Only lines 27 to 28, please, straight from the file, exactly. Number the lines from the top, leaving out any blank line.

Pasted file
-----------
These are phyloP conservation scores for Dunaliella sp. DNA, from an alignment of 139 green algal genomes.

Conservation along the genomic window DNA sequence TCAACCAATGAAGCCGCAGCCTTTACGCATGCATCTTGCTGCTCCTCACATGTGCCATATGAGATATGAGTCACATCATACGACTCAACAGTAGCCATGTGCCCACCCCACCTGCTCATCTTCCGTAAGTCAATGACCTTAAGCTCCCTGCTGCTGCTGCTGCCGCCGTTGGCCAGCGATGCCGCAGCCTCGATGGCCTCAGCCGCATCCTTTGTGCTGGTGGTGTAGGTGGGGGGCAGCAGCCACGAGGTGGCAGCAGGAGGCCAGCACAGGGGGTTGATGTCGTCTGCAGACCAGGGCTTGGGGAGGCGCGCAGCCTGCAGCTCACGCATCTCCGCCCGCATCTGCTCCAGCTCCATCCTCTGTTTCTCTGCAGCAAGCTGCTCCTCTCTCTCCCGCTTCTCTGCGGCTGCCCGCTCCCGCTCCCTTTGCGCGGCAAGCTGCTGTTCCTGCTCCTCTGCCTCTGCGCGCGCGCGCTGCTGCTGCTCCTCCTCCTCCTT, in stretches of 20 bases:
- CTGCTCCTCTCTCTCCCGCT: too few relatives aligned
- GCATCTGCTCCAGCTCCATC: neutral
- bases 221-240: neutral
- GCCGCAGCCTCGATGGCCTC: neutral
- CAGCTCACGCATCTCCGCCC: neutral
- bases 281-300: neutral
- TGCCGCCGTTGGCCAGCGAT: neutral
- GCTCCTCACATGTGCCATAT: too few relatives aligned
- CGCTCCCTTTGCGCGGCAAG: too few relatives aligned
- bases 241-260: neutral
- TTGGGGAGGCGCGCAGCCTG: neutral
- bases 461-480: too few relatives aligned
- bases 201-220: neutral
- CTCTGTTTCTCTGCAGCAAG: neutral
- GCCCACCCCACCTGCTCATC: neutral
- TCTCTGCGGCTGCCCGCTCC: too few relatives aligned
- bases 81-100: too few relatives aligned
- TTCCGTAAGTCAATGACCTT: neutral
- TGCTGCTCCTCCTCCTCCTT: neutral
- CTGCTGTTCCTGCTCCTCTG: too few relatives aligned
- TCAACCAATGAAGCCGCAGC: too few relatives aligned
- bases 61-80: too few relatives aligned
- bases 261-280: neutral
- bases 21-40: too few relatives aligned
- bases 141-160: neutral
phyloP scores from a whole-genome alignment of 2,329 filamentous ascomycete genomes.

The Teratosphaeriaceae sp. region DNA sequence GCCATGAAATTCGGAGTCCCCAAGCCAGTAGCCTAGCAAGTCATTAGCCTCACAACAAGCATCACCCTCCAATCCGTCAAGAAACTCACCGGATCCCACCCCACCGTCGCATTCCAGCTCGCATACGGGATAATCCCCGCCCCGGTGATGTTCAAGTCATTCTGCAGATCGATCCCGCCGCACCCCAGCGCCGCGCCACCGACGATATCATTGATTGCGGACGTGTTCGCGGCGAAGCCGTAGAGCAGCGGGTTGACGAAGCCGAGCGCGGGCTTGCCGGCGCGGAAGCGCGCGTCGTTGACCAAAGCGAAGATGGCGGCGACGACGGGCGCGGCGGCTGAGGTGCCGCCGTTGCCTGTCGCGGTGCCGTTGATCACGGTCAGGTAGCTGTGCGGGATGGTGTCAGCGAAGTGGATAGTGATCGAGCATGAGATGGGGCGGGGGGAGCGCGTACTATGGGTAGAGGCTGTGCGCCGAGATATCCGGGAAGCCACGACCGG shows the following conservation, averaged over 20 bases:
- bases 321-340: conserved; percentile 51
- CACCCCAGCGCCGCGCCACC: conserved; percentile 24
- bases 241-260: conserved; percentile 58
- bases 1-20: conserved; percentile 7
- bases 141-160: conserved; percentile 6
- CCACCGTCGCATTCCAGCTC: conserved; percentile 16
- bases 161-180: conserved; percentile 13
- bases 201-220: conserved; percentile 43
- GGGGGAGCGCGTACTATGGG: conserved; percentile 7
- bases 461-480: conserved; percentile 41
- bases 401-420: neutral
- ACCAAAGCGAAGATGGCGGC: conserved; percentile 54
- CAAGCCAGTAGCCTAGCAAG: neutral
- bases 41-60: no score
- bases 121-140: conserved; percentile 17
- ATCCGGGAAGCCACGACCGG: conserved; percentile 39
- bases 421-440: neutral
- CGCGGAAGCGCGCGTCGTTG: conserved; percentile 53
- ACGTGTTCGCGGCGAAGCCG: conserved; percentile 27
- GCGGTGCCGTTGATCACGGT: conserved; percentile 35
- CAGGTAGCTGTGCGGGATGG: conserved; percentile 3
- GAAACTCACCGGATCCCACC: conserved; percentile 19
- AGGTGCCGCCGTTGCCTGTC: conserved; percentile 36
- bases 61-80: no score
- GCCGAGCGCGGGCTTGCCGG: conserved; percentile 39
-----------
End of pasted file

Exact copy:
- bases 141-160: neutral
phyloP scores from a whole-genome alignment of 2,329 filamentous ascomycete genomes.